Women in the house of Brɛmawuo work together to prepare the main meal of the day. The wives of the house sit on low wooden stools as they prepare food at clustered hearths. Each hearth is made of three laterite stones which hold the cooking pot above the fire. The women use an array of metal cooking vessels, calabash bowls (chrԑgbͻͻ in Nafaanra) and a clay pot (on the front hearth). The clay pot was likely purchased from one of the potting villages on the west of the Banda hills. Beneath the thatched roof behind the women are hearths used during rainy weather. This house was revisited in November 2018 and several of the women pictured here were interviewed about how foodways have changed over the three decades since this photo was taken. Among the women pictured are (L-R) Adwoa Hana (stirring), Yaa Yaa Dankwa (Stirring), Ama Nwotwenwaa (holding a calabash), Abena Kuma, (standing in blue cloth) and Ama Mensah (standing in red cloth). Sabiye, 15 August 1986.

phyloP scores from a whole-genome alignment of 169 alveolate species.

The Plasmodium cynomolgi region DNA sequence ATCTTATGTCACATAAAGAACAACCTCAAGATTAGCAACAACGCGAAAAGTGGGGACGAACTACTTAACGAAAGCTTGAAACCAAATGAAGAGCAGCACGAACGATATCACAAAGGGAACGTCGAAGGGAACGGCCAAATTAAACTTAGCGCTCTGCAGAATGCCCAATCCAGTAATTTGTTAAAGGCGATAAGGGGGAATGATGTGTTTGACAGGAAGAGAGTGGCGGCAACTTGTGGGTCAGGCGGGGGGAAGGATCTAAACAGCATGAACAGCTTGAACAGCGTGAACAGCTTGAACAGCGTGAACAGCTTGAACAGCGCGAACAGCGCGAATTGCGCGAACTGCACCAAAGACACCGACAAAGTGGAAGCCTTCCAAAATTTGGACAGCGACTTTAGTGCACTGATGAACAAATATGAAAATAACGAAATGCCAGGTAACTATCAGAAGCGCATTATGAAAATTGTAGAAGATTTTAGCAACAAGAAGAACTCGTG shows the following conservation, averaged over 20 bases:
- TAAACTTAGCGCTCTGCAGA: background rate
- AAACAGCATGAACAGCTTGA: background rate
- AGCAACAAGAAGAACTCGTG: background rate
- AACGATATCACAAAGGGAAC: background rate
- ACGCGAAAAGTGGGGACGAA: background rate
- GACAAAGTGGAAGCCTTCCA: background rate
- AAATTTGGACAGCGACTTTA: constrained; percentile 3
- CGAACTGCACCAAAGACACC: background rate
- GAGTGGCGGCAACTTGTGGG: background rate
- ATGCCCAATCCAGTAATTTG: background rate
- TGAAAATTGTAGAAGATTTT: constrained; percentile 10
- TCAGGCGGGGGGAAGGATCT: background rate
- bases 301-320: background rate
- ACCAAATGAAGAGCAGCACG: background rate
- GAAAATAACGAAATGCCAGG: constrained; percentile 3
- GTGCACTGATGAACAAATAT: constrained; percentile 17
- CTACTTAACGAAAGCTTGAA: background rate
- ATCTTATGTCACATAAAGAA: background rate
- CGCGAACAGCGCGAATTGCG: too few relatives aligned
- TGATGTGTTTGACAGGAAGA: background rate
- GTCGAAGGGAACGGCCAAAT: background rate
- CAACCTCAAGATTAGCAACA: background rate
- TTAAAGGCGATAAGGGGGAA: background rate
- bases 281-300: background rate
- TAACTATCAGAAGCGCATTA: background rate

Three women (L-R, Ama Mensah, Ama Nwotwenwaa and Adwoa Hana) remove the kernels from calabash seeds by bending the individual seed to crack it open. The dried kernels are a valued ingredient (fnumu in Nafaanra) used to flavor soups and stews. Sabiye, 11 November, 2018. Length: 00:00:20.